According to URMC, the following education is required in order to be a neuropathologist licensed to practice in the United States: Four years of pre-medical education in a college or university, four years of medical school resulting in an M.D. or D.O. degree (doctor of medicine or doctor of osteopathy degree), a one-year internship in either internal medicine or medicine/surgery, and at least 3 years of specialty training in an accredited neurology residency program.
Once the minimum requirements are met, many neuropathologists obtain additional specialized training and education in neurological areas such as stroke, epilepsy, neuromuscular, sleep medicine, pain management, or movement disorders. Below is some additional information from the Bureau of Labor Statistics:
Any bachelor's degree (science sometimes preferred); medical graduate degree required
3-5 years of residency
Licensure and Certification
Must be licensed by the state; certification is optional
Strong verbal and written communication skills, empathy, problem-solving skills, ability to work long hours
Salary (May 2014)
$189,760 per year (Mean annual salary for all physicians and surgeons)
Most neuropathologists work in hospital settings (in a laboratory) and many work more than 40 hours per week with irregular hours. As with any work in medical care, they do risk exposure to infectious diseases. While the potential for high income is present in this career, and the great reward of improving people’s health and saving people’s lives, it can be emotionally and physically challenging. In addition to the educational and training requirements, a successful neurologist will also need strong communication and leadership skills, attention to detail, organizational and problem-solving skills, patience and empathy.
As mentioned above, the first step to becoming a neuropathologist is to obtain a bachelor’s degree. Many future neuropathologists major in biological science, chemistry, physics or pre-medical, although there is no specific requirement for the bachelor’s degree. Before selecting a degree program, medical school requirements should be considered. Science programs typically have the classes and subjects that meet the standards to admittance into medical school.
The Medical College Admission Test (MCAT) will be taken during the third year of undergraduate study. Medical schools use this exam as a skills assessment to evaluate an applicant’s training and knowledge. In addition to the minimum requirements, volunteering at a hospital or medical center not only allows for hands-on training working with patients, but it may help an applicant stand out to the medical evaluation board. Participation in extra-curricular activities and learning a foreign language may also be beneficial in standing out and increasing the chances of acceptance into medical school.
Medical school typically consists of a four-year program. The first two years focus on classroom instruction of anatomy and physiology, nutrition, immunology and ethics. The last two years includes hands-on clinical training covering specialized medicinal areas such as cardiology, family medicine, or neurology. A Doctorate of Medicine (M.D. or Ph.D.) is rewarded after successful completion of the 4-year medical school program.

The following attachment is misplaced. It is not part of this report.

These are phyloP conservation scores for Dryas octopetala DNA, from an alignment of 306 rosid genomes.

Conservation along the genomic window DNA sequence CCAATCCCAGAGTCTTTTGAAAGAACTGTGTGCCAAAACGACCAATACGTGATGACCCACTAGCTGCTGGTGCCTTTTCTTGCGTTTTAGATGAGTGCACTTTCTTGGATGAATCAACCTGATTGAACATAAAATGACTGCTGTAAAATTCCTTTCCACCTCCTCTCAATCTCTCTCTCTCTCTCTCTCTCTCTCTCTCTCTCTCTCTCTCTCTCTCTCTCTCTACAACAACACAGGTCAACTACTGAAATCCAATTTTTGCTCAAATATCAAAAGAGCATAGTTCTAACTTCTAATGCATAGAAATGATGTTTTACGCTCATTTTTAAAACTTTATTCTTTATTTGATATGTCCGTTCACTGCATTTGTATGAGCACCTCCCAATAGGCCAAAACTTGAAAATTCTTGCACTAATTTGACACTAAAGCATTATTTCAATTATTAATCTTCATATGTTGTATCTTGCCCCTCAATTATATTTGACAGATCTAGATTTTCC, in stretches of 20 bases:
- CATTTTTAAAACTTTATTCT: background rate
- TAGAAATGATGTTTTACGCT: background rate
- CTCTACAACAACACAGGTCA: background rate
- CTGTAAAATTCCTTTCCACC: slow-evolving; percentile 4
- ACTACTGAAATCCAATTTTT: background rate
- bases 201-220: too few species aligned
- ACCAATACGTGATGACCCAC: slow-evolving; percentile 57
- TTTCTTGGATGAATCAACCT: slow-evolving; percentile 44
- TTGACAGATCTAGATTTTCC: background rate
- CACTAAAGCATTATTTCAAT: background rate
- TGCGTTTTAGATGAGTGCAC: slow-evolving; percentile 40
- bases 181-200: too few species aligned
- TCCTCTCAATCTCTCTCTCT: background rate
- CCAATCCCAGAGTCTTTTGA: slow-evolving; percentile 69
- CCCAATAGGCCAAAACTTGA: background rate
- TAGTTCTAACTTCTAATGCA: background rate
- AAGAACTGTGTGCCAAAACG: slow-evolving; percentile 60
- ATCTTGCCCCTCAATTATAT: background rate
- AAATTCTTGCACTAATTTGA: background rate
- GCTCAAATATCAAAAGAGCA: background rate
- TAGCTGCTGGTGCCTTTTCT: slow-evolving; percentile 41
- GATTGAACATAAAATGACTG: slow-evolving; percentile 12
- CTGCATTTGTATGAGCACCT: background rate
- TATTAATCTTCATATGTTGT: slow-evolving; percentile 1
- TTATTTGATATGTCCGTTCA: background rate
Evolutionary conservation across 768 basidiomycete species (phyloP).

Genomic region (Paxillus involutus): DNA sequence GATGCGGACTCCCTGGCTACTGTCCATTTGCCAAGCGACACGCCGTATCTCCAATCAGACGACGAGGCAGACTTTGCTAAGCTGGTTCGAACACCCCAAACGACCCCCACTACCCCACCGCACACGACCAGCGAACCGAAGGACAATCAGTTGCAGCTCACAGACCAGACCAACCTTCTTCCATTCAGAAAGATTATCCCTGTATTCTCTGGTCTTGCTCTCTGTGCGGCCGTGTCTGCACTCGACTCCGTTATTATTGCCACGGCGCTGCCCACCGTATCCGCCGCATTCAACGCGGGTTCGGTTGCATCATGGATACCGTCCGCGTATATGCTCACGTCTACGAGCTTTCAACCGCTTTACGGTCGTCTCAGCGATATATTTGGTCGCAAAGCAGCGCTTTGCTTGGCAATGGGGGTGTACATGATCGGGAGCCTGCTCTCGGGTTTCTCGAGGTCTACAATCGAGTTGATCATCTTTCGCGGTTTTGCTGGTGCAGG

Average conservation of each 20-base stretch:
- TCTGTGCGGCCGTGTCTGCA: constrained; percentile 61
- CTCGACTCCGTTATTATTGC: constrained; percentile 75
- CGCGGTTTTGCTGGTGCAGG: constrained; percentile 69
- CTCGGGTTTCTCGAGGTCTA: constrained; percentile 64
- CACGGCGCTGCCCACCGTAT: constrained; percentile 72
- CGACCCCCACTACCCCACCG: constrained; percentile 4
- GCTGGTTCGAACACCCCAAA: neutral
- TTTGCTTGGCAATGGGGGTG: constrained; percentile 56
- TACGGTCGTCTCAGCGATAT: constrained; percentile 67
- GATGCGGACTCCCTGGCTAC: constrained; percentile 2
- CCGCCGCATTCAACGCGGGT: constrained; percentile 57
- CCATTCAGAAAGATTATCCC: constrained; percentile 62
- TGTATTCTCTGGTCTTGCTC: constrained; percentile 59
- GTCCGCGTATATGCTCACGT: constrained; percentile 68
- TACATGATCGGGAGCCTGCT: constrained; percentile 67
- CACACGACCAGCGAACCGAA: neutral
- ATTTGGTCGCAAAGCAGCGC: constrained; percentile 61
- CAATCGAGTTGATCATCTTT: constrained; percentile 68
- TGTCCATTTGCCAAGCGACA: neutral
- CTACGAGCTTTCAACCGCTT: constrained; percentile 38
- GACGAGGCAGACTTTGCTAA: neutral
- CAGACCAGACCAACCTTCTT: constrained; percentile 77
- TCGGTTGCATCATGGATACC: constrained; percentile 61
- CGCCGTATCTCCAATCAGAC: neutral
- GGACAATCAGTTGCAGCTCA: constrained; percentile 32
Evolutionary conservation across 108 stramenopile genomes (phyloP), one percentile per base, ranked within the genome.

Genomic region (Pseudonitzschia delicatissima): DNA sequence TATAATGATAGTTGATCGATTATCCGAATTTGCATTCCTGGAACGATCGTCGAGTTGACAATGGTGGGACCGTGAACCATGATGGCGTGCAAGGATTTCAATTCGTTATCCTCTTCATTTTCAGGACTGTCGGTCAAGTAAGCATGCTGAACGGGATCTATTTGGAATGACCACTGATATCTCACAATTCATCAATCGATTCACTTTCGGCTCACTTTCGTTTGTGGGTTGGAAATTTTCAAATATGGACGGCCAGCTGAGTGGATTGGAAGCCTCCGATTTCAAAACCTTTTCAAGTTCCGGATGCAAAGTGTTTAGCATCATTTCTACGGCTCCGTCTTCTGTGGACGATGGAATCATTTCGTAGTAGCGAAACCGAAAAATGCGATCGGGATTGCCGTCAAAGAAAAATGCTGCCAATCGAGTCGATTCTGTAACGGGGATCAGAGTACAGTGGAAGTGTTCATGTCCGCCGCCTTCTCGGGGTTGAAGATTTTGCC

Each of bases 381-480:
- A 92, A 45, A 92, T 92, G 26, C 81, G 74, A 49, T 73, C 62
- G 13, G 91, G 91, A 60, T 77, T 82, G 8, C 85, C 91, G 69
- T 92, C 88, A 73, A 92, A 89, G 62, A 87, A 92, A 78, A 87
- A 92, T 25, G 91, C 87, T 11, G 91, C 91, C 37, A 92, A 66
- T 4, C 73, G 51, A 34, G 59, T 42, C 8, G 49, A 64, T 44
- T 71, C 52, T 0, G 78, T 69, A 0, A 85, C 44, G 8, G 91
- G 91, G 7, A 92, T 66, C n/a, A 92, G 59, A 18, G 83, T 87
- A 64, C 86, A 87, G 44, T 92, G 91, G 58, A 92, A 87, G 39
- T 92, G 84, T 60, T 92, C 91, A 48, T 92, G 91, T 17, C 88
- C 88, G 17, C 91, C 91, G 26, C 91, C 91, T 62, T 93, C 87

The United States Medical Licensing Examination (USMLE) and the Comprehensive Osteopathic Medial Licensing Exam (COMLEX) must be passed in order to practice medicine in the US. These exams are completed in multiple stages, which begins during medical school, and the final stage is typically completed immediately following medical school or in the beginning of the residency stage.
Aspiring neuropathologists begin their postgraduate training by entering a 1-year internship program in either internal medicine or surgery to gain advanced experience with patients and specific healthcare practices. Rotations allow for a variety of training experiences and education. After successful completion of the internship, a 3-year neurology residency program begins in which students attend lectures, participate in patient rounds, and complete case studies of clinical scenarios. Students gain experience in neurological disorders and issues, such as multiple sclerosis, epilepsy, and neuroradiology as part of a typical residency program. A fellowship program may also be considered in order to obtain advanced training specialized to neuropathology.
The American Board of Psychology and Neurology (ABPN) offers voluntary certifications for qualified neurologists by way of a certification examination. If the training requirements are met, a neurologist may participate in the ABPN 10-year certification maintenance program. Continuing education is important for a neurologist to stay up to date with trends, breakthroughs and advances in the field. Educational activities may include attending lectures, classes, meetings, or performing self-assessments.
In addition, a neuropathologist may choose to become board certified in pathology with the subspecialty of neuropathology.
Neuropathological research continues to search for a cure or better treatments for Alzheimer’s disease, Lou Gehrig’s disease, Parkinson’s disease, multiple sclerosis, and many other severe diseases of the central and peripheral nervous system. A neuropathologist should be detail-oriented, reliable, and a logical thinker.